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Start A Business With Lousy Credit

Jun 25, 2008
You may be trying to start a business, or have one that's in its initial stages. Your idea is great, your plan is flawless, and your product or service is ready for the fast lane. Only problem is, that super-charged, can't-miss-small-business of yours is sitting by the side of the road. It's stuck, and it's out of gas.

The analogy may not be great, but if you're in that type of situation, you know what it's all about. Your personal credit rating is less than stellar. You found out just how bad, when the bank's Business Loan Officer gave you a look of horror when you told him what you wanted to borrow, and why.

Let's face it, he probably couldn't wait to get you out of his office fast enough. Is there anything you can do to jump-start this situation? Yes there is. In fact, there a number of avenues you need to explore.

First things first. There are three credit reporting agencies, Equifax, Experian and TransUnion. You want to get your tri-merge credit report, which is a report from all 3 credit bureaus. Once you get them in hand, you'll have a clear idea of exactly where you stand and just as importantly, why.

Review each and every report. Look for errors, because (guess what), the credit bureaus do make them. Maybe a bill they're reporting as unpaid, involved a dispute. Maybe a credit card purchase wasn't yours. If you find any glitches, report them immediately to the credit bureau involved. You can also enlist the services of an established credit repair company, if you're not sure how to handle the disputes yourself.

Creating a business credit profile can also be an answer to your credit issue. By creating a business credit profile, you can start establishing credit for your business, which is separate than your personal FICO score. Establishing a business credit profile can help you get your business started while working to improve your personal FICO score. Once you establish your business credit profile your business can start applying for business credit cards and other types of business financing.

But, when you get business credit cards, keep your personal and business credit separate very separate. Many folks fall prey to the temptation of using business credit cards for personal expenses. This is more than a red flag to business lenders, it's a giant red balloon. Commingling your funds can cause many problems for your accountant and attorney. When you commingle your personal and business funds, you open the door to lawsuits and your bookkeeping becomes a nightmare.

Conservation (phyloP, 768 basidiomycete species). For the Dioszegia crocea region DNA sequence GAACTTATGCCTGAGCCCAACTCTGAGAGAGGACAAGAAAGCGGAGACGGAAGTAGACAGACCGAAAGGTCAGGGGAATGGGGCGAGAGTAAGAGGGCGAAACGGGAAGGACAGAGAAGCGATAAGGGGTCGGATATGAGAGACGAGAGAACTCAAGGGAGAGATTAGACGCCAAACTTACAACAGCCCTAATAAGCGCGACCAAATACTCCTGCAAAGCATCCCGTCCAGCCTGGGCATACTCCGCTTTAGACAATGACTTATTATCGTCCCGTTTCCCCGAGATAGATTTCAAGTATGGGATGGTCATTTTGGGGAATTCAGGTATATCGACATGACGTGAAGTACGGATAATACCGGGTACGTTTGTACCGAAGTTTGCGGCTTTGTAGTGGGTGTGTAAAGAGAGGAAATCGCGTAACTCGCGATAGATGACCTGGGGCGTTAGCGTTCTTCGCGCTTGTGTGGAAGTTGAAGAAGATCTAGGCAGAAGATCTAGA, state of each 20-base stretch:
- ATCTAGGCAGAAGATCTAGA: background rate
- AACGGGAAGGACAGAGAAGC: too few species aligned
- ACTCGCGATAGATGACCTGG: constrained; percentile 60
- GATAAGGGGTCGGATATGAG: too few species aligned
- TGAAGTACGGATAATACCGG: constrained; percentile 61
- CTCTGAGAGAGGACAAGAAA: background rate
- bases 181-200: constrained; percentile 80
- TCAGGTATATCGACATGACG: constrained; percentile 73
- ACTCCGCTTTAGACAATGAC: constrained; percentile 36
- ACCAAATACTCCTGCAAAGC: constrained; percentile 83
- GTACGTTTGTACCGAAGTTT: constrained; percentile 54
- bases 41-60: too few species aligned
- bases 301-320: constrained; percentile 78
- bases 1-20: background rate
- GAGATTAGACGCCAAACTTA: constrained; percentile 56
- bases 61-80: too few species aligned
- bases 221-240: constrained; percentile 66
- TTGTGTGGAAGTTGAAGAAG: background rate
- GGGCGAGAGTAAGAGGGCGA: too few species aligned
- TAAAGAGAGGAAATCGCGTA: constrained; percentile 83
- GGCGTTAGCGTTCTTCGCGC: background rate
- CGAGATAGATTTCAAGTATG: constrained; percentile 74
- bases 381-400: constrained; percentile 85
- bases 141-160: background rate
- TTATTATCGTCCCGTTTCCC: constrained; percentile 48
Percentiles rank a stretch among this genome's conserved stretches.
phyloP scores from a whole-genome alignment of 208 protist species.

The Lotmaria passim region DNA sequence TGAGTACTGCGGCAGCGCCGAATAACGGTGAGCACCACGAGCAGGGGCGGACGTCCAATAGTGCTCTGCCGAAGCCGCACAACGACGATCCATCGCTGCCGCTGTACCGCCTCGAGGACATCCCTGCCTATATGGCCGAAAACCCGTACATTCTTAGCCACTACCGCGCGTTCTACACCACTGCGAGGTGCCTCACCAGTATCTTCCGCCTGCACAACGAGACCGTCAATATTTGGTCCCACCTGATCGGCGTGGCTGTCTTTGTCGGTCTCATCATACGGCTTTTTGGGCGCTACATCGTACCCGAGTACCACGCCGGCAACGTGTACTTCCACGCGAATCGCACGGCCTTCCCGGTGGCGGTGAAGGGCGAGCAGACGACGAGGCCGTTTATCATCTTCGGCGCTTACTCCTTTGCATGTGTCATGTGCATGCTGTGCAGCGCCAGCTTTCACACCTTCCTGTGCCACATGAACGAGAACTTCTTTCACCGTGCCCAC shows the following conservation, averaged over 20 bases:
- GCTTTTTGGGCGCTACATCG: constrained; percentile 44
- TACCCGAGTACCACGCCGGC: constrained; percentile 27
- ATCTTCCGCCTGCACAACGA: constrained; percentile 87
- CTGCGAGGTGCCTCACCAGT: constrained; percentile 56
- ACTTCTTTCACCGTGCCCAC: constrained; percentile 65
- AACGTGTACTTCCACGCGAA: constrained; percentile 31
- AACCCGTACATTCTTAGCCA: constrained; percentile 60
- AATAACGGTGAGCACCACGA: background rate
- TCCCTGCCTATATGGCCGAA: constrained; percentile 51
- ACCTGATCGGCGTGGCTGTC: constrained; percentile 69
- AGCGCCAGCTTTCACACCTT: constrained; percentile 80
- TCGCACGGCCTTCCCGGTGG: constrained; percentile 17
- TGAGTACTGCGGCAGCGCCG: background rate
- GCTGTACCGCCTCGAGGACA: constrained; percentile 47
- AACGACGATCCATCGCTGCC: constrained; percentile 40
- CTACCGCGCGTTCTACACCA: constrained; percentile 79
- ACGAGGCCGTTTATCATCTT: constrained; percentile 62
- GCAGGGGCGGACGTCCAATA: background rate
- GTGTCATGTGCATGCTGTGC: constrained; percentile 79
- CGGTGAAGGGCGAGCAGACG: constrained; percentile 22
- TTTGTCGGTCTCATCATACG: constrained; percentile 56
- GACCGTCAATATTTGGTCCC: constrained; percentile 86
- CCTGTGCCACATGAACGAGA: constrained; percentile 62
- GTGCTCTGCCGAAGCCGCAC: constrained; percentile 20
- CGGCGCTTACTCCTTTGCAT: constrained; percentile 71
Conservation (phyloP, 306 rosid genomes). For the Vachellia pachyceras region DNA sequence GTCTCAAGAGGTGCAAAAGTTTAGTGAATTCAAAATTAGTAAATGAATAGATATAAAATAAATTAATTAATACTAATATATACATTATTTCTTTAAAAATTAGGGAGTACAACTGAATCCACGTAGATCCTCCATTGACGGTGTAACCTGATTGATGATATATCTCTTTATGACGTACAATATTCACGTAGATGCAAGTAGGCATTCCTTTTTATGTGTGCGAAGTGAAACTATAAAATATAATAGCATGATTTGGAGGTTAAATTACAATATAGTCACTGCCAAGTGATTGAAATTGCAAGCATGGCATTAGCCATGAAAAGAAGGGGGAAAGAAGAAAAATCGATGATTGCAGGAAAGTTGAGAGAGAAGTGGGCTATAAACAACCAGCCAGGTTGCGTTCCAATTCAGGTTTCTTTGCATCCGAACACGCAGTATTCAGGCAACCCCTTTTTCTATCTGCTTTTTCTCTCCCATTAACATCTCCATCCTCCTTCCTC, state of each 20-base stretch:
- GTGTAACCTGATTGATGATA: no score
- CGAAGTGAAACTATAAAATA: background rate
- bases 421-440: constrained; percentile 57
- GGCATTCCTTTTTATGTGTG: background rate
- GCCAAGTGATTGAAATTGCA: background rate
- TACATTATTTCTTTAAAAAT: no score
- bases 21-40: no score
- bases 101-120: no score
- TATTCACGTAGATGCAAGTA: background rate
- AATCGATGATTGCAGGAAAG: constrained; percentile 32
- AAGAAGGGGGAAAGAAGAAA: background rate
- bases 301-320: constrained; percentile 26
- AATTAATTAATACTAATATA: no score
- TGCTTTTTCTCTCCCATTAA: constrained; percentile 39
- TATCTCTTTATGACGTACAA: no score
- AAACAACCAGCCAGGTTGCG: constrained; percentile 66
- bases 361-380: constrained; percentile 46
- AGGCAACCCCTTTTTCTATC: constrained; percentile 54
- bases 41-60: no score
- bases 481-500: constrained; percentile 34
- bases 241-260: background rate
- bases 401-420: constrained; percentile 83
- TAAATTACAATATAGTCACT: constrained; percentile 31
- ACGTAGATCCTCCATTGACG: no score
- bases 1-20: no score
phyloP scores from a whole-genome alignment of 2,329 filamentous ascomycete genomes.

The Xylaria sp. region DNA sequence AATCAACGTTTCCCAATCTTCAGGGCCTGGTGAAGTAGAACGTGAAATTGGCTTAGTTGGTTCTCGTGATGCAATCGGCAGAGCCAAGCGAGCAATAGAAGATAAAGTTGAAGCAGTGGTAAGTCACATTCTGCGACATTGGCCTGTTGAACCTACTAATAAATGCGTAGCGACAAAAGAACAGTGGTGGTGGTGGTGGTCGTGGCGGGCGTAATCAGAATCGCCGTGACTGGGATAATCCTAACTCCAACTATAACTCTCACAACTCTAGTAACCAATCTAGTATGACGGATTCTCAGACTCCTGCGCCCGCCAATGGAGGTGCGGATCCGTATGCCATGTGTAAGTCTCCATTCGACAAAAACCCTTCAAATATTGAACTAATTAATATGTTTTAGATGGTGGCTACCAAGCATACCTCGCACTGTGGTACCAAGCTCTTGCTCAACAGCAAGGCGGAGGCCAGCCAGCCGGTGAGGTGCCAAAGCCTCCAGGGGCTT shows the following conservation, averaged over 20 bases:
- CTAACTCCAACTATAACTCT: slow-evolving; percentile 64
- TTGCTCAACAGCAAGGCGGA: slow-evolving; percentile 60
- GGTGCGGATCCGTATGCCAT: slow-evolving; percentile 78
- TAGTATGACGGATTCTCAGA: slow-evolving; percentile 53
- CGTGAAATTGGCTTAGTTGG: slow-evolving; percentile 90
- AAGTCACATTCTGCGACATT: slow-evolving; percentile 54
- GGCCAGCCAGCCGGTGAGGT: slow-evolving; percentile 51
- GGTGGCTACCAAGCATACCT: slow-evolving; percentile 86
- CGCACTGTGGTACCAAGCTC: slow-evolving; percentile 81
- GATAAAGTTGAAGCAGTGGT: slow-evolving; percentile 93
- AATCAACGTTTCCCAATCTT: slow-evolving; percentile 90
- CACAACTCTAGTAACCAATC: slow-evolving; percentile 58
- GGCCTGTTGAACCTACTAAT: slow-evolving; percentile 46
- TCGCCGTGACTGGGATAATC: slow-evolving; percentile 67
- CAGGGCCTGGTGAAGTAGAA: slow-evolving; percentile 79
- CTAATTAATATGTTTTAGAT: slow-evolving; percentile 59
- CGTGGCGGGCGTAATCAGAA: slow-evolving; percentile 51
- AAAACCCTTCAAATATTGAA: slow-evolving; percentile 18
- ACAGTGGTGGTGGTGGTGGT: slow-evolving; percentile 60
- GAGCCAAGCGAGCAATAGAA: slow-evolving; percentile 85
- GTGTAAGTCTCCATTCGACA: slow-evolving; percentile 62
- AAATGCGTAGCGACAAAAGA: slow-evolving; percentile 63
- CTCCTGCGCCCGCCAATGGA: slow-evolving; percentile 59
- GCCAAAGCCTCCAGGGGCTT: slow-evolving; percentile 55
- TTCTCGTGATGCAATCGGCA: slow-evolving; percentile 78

Business credit cards can be a great source of financing. One misconception is that business credit cards have a high interest rate. This just isn't true. Many business credit cards fall in the interest rate range of 8-14%. But more importantly remember this; it's not always the cost of money that's important, but the availability of money. Wouldn't you like to have an extra $30,000, $50,000, or even $100,000 right now to start or expand your business? Make sure you are diligent about making payments on time and, two things will happen: First, the credit card company will court your business, and probably offer you a credit line increase. Second, your credit standing will improve with the bank. Bank's love it when you've demonstrated the ability to pay off a loan even if it's not theirs.

Finally, make certain that you use your credit wisely, and strictly for the business. And more importantly, to improve the business new equipment or hiring employees, marketing, whatever it takes. This will show a Loan Officer that you're serious about what you're doing, and will make you a more attractive loan candidate.
About the Author
Loretta Gage, The Opportunity Creator, and a leading expert in the field of business credit has helped a number of clients target his specialty, starting, expanding, and growing their businesses through his trademarked 10 Steps to Money System. For more information on any topic discussed, visit Gage's site at www.10stepstomoney.com
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